In spite of my no-autos resolve, once, at the end of a tiring train journey, in the days before “OLAs” and “UBERs,” I perforce had to take an auto home. I climbed in wearily, and wilted into a corner. I spun the driver my usual yarn about having a problem neck, in a vain bid to touch a sympathetic chord in his inner self. This was just so that he would not consider every pot-hole and speed-breaker on the road, an obstacle race to zig around or zag through. This driver was made of sterner stuff. He stuck to his guns and the gas pedal, and let his baser instincts take on the city’s abysmal roads, literally head on. As luck would have it, my city was in the throes of a Rally of political Rallies, with elections round the corner. Every short cut the auto driver took was jammed with honking, gas-belching vehicles. Even the ultimate dare devils, autorikshas, seemed vanquished. But, ‘Oh! Ho!,” “Oh! No!” not this driver. He could squeeze his machine through the slimmest of grid-locked openings. Between my unheard, weakly uttered, breathless, “Slow downs!” and “Look outs!” the bit was firmly between his teeth, and he seemed to be riding hell for leather. I scrabbled in my bag for my mobile, and speed dialed my daughter. And then looked up to see in front of me, what seemed like six lanes of traffic, on a two lane road to nowhere. The empty pavements beckoned, and I thought that I may as well get down, and foot it home, since I was near enough to my house. The driver seemed to have read my thoughts. To my utter horror, that very moment, with a determined and expert swing of the handle bar, he drove onto the pavement. And away we careened over the pave stones, swinging past lamp posts, letter boxes, dustbins and the odd terrified pedestrian. The squawks from the phone dangling limply from my fingers, reminded me that I had called my daughter, but for what, I couldn’t quite remember. Help maybe? Anyway, in a rapid and breathless staccato, as I hadn’t drawn up my Will, I told her that since I was surely on my way to meeting my Maker, I wanted to settle my affairs. Then, having fairly distributed my prized possessions between my children and grandchildren, I ended my call with, “Remember, my diamonds are only to be shared between the girls!” Satisfied, I resigned myself to my inevitable end!

In later years, my family never allowed me to forget the memorable experiences I had had on my autoriksha adventures. Thankfully, with the advent of the city’s Metro rail, those nightmarish trips were a thing of the past. Now if I needed to use public transport, I traveled in the clean airconditioned coaches of the Metro, or the city’s comfortable buses. And those autos? To keep my hand in, so to say, I sometimes do catch one, to be taken on the occasional ride!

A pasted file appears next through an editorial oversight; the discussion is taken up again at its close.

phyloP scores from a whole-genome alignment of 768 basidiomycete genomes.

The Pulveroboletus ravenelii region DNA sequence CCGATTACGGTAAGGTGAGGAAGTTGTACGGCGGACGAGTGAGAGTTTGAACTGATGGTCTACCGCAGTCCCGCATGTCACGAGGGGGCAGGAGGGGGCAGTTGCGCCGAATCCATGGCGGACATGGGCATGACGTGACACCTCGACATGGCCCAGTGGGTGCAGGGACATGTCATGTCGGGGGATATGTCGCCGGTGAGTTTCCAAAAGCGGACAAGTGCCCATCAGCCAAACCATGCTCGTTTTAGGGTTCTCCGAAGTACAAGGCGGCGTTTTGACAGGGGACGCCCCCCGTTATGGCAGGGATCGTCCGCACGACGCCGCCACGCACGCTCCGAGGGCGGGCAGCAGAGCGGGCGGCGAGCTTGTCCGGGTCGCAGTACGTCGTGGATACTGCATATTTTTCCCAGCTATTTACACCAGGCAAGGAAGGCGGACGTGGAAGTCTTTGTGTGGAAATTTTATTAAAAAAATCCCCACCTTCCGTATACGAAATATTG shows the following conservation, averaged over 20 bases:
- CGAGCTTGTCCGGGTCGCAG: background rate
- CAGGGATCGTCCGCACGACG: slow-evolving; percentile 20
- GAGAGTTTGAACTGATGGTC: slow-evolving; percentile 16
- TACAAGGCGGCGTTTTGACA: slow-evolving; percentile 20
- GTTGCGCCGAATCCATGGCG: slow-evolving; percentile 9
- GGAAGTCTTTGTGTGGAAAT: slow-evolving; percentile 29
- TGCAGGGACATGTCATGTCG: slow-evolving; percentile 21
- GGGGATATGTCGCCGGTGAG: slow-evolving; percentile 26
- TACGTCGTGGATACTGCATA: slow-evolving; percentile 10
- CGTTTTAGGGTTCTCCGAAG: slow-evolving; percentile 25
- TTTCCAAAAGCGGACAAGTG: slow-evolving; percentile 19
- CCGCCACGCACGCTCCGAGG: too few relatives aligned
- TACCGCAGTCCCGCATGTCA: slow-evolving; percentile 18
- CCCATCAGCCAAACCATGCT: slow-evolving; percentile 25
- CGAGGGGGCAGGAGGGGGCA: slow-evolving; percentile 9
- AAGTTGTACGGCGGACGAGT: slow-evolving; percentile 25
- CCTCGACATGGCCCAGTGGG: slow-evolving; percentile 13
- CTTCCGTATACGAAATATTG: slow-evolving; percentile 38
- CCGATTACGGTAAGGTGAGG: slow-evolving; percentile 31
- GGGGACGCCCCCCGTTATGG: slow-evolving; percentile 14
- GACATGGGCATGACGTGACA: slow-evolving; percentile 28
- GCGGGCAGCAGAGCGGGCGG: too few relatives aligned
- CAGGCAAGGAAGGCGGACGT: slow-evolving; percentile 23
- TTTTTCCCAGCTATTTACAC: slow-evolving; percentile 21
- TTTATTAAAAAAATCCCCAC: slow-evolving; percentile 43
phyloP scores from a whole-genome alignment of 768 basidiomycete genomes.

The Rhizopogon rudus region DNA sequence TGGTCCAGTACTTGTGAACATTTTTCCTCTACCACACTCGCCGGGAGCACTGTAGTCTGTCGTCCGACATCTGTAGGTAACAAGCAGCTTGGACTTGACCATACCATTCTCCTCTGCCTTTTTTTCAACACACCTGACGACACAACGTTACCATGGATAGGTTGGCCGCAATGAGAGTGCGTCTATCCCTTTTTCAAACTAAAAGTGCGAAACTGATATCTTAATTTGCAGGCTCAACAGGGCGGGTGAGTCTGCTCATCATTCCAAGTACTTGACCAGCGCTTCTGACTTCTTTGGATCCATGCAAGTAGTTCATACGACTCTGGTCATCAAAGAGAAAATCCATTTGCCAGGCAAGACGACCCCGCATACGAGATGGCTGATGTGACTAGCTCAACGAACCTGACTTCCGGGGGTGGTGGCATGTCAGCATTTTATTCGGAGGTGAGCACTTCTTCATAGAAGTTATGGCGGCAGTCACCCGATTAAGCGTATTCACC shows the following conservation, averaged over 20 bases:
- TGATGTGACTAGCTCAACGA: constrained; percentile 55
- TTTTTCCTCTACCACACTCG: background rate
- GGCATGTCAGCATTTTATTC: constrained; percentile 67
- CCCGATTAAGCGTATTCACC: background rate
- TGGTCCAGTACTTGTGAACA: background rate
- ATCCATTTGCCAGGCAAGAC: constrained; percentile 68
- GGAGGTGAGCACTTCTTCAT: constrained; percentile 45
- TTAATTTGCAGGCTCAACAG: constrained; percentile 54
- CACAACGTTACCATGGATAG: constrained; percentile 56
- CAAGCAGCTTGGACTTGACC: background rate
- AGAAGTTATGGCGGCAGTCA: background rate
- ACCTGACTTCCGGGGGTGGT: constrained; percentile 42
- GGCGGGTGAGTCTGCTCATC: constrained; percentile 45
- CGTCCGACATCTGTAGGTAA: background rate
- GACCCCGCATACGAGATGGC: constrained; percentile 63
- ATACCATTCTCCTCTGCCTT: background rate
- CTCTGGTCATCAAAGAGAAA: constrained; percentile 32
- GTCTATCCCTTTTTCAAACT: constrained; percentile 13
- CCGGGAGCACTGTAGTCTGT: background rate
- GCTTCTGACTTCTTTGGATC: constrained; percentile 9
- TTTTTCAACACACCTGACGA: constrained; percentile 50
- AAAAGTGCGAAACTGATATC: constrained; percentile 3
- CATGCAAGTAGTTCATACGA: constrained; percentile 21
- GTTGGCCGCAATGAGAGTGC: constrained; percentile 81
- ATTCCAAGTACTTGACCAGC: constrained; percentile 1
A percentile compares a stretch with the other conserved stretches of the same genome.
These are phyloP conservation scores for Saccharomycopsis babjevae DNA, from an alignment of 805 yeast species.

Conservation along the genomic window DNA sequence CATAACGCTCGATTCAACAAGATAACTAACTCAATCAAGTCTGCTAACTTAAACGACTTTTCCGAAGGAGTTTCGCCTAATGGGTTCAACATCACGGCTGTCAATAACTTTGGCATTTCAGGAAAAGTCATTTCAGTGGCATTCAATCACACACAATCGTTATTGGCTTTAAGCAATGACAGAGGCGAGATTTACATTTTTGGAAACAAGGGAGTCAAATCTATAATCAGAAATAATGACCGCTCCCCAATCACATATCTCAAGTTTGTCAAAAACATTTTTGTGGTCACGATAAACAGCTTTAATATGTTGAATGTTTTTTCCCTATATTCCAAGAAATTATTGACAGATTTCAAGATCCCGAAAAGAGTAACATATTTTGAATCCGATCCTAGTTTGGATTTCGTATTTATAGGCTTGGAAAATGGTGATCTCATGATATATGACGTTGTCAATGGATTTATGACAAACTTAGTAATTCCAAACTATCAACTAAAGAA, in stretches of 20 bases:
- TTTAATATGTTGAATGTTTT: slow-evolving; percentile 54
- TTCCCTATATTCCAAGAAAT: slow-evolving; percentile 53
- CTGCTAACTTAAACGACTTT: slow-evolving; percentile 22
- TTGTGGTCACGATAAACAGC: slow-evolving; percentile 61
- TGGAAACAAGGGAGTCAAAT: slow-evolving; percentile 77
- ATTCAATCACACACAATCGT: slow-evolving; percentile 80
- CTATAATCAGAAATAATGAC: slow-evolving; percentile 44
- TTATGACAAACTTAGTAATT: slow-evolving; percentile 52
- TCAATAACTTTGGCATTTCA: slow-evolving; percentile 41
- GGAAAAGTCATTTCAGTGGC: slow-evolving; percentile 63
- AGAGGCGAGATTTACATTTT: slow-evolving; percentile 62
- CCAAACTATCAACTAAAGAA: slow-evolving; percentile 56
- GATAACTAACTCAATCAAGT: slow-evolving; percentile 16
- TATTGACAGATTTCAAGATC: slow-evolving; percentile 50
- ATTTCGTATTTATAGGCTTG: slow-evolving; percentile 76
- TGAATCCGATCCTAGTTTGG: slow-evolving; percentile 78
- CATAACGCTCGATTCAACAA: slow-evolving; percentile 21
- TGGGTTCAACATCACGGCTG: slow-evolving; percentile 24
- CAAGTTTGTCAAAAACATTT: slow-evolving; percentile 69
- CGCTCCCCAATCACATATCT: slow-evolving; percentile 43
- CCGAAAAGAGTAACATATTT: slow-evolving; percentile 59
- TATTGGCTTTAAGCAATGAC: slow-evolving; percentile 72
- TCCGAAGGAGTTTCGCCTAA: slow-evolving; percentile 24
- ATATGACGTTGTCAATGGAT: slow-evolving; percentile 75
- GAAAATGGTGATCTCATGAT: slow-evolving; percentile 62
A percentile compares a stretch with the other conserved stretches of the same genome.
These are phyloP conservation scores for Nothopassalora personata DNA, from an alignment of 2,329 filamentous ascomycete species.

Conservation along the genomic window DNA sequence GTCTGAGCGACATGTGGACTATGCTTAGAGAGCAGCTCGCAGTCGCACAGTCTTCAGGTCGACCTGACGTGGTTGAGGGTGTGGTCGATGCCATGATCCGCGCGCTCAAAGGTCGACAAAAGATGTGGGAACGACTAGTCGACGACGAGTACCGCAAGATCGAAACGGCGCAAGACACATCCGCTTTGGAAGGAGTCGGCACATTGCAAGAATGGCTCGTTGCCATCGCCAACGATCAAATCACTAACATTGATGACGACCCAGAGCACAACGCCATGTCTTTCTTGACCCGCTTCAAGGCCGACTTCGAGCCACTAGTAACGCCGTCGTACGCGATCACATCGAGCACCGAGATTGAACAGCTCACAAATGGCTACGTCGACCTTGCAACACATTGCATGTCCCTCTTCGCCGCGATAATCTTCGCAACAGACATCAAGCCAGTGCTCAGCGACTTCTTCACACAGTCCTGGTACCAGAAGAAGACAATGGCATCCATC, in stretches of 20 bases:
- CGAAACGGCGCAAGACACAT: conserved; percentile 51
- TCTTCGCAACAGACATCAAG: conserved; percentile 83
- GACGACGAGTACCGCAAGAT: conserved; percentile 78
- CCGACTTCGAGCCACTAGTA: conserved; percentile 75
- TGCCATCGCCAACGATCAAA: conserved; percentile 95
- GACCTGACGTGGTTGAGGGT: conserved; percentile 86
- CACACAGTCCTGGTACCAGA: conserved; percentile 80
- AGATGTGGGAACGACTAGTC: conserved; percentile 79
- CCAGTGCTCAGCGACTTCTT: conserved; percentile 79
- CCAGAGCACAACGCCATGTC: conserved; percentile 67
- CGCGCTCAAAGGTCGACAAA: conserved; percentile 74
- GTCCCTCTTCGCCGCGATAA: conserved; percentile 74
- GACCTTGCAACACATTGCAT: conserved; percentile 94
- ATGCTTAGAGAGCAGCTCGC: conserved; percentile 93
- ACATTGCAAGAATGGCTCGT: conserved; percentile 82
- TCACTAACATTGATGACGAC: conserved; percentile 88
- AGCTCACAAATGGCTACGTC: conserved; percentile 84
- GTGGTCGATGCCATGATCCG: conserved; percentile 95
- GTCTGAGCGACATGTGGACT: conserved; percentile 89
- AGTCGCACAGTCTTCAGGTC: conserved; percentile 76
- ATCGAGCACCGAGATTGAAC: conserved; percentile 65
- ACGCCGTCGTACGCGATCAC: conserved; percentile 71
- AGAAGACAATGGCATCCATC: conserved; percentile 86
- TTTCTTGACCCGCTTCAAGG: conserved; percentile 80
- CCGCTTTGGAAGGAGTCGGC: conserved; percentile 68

17 thoughts on “Taken For A Ride

  1. Hahaha aunty! Poor you. A friend from Pune had once advised me to say ‘pet mei baccha’ (baby in tummy) as soon as I got into an auto, and with my bulge I could even pull it off. Used to take a bit of the edge of some of the scarier rides. Not suggesting that you try it but if the opportunity ever arises perhaps share some fictions ailment and hope for a kindly soul instead of the maniacs you seem to be more accustomed to!


    • Someone, somewhere sees me as that lady with the frail air. 🙂 Never mind, Kanchan, as long as I provided you some enjoyment. Keep “Following” me, if you please……..


    • Indrani, I’m glad that you seemed to have enjoyed this Post. Thanks for your encouragement. Do continue “FOLLOWING” my BLOG, if my POSTS lighten your day! 🙂


  2. Haven’t travelled in one for a very long time.. but felt like I was with you on your ride!! “Frail air?” { Same thoughts like Kanchan}….


  3. Still chuckling over your ‘settling your affairs over the phone’ Harini!! And imagining the look on an auto driver’s face if I were to use the ‘Pet mein baccha hai” line 😀 😀


    • Whew! Thanks Sally. FINALLY a family member who reads, AND understands what an ‘online’comment means! 🙂 Till my next pearl, if you’d like to, do read a few of my earlier Posts….


    • Thanks Chitra. Autos Horror Stories are a new genre in writing..a necessary evil, in city’s like Bangalore. Absymal public transport connectivity!:(